Florida Senator Rick Scott is urging the Trump administration to declare a public health emergency. Missouri Senator Josh Hawley has called for the administration to impose a temporary travel ban on flights from China. The coronavirus has the potential to turn highly disruptive to the Chinese economy, with wide-ranging effects on global markets and economies.

The Shanghai Composite dropped 2.8% in Thursday trading, and was down 3.2% for the week. Hong Kong’s Hang Seng index fell 3.8%, with the Hang Seng China Financials index sinking 4.9%. For the most part, Asian equities ended the week with modest losses. Financial stocks were under pressure around the globe.

My Bubble thesis views China as the marginal source of both global Credit and demand for commodities. Any development posing risk to China’s vulnerable Bubble rather quickly becomes a pressing global issue. It’s worth noting the Bloomberg Commodities Index dropped 3.1% this week. WTI crude sank 7.4%, while Copper was hit for 5.7%. Nickel fell 6.9%, Tin 5.4% and Zinc 3.6%. China’s renminbi declined 1.2% versus the dollar. In the face of notable investor optimism and attendant financial flows, EM currencies reversed lower this week.

Global safe haven bonds appeared to believe this week’s developments were a big deal. Ten-year Treasury yields dropped 14 bps to a three-month low 1.685%, and German bund yields fell 12 bps to negative 0.34%. The two-year versus 10-year Treasury spread declined almost eight bps this week to a six-week low 18.5 bps (after ending 2019 at 34bps). The market now prices in a 41% probability of a rate cut by the July 29th FOMC meeting, up from last week’s 29%. While on the subject of safe havens, gold bucked this week's commodities market selloff to gain 0.9% to $1,572.

U.S. stocks were under moderate pressure in early Thursday trading, but by the close the S&P500 was positive for the session and back near record highs. The situation turned more concerning by Friday. The S&P500 ended the session down 0.9%, with a loss for the week of 1.0%. The Bank index dropped almost 2% in Friday trading.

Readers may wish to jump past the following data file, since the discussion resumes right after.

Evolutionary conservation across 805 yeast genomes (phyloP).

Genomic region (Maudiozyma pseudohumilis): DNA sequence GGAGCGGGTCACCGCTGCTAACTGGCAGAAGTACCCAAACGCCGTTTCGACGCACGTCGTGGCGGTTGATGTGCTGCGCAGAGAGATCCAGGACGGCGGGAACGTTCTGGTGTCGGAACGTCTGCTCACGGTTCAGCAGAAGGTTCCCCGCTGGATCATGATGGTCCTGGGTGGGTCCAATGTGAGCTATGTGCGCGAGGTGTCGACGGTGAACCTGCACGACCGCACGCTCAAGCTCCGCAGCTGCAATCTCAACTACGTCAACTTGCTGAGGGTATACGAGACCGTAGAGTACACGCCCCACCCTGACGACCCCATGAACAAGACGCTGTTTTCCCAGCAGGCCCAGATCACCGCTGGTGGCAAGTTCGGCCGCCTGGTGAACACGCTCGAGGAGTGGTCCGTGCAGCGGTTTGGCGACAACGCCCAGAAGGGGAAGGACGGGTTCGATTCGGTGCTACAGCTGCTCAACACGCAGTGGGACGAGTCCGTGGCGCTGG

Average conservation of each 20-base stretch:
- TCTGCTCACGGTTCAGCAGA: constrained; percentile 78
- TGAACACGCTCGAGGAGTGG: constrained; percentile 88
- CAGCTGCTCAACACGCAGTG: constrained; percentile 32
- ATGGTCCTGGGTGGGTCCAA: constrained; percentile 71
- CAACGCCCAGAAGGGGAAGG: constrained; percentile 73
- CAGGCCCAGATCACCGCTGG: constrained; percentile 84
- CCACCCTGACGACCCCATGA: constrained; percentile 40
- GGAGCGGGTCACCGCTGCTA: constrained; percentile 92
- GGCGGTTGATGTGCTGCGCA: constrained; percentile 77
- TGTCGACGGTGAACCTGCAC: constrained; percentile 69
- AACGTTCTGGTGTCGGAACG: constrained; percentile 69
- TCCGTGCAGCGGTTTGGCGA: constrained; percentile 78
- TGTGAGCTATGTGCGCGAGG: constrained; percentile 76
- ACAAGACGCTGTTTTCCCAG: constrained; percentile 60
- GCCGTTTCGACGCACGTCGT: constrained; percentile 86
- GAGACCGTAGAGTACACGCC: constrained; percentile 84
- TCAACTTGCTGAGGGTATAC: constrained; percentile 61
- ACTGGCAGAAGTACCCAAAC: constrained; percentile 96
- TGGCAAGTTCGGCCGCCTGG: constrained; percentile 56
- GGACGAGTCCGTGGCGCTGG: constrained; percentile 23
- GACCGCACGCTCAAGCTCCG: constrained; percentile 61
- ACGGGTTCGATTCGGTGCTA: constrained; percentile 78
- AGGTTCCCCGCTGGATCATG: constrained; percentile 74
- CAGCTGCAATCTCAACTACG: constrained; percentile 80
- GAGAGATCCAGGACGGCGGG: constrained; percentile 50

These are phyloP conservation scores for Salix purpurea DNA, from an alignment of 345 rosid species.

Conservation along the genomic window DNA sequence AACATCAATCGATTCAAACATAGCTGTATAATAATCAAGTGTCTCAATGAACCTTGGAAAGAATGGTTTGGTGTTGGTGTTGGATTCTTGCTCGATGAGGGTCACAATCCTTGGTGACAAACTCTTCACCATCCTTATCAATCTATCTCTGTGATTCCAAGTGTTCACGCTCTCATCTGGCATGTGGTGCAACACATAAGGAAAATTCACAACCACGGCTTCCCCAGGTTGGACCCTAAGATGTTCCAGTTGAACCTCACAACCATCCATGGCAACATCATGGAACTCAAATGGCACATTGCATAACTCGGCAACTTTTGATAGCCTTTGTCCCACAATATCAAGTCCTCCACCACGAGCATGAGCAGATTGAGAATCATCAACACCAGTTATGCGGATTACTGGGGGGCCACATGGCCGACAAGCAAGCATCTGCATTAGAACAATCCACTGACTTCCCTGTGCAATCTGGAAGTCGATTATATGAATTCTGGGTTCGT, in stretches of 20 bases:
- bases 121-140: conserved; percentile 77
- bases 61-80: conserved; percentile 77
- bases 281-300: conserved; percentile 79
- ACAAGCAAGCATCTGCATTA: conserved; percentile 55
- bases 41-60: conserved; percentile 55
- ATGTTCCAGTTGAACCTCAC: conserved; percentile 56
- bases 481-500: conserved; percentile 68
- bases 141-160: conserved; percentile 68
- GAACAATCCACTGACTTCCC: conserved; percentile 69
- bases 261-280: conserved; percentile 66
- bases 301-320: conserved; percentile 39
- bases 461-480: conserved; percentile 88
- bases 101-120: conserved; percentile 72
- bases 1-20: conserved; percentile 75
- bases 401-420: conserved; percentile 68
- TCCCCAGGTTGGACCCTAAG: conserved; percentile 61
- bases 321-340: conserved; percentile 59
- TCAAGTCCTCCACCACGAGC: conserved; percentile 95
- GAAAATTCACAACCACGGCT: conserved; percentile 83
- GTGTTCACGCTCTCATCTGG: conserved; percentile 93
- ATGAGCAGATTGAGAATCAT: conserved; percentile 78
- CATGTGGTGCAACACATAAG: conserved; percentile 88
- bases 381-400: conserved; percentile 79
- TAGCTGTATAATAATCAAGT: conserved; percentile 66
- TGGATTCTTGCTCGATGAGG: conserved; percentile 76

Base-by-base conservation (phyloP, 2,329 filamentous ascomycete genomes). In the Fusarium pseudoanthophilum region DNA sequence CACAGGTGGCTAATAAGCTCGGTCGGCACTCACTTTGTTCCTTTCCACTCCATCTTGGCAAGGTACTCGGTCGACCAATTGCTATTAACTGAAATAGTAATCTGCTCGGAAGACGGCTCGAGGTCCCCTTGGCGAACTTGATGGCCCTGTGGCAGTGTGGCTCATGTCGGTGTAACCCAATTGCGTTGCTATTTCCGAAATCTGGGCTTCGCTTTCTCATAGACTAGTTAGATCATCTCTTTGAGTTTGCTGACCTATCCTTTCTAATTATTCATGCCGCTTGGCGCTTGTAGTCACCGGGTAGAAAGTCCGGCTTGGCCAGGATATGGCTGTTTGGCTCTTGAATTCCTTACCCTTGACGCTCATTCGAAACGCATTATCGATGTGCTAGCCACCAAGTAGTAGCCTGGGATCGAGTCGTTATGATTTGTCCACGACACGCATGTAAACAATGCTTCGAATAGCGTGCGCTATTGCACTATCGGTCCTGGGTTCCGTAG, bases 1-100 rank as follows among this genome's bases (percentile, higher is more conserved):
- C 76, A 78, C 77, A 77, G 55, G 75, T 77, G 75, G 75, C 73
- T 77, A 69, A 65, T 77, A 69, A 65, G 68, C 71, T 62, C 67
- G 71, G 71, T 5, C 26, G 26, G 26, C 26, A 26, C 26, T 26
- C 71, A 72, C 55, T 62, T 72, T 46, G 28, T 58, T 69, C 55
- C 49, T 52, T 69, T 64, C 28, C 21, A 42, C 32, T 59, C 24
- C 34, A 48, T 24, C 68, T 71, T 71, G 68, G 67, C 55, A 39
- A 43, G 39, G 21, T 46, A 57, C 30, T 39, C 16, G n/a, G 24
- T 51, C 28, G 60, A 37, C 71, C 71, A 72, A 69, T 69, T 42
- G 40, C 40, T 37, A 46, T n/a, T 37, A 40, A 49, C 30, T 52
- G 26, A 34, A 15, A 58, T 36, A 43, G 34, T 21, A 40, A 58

January 22 – Reuters: “U.S. home sales jumped to their highest level in nearly two years in December, the latest indication that lower mortgage rates are helping the housing market to regain its footing after hitting a soft patch in 2018. …Existing home sales increased 3.6% to a seasonally adjusted annual rate of 5.54 million units last month, the highest level since February 2018. November’s sales pace was unrevised at 5.35 million units… Existing home sales, which make up about 90% of U.S. home sales, surged 10.0% on a year-on-year basis in December. For all of 2019, sales were unchanged at 5.34 million units.”

Between the impeachment trial and the coronavirus, noteworthy housing data received scant attention. Housing and mortgage finance in 2020 will reemerge as prominent factors in U.S. Bubble Analysis, especially if global developments continue to pressure market yields (and mortgage rates) lower. While December Existing Home Sales (seasonally-adjusted) were the strongest in almost two years, more notable was the decline in available inventory to 3.0 months. This was down from November’s 3.7 months (and September’s 4.1) to the lowest level in the 20-year history of the data series. The chief economist for the National Association of Realtors stated, “America is facing a dire housing shortage condition.” Little wonder home prices have begun to accelerate.

January 17 – Bloomberg (Prashant Gopal): “U.S. home prices rose the most in 19 months in December, fueled by low mortgage rates and the tightest supply on record, according to Redfin. Prices jumped 6.9% from a year earlier to a median of $312,500, the biggest annual increase since May 2018… Values fell in just two of the 85 largest metropolitan areas Redfin tracks: New York, with a 2.4% decline, and San Francisco, down 1.7%... Some of the most-affordable cities in Redfin’s study had the biggest price gains, led by Memphis, Tennessee, with a 16% jump. The inventory of available homes for sale nationwide tumbled 15% from a year earlier. There were fewer properties for sale last month than at any time since at least December 2012…”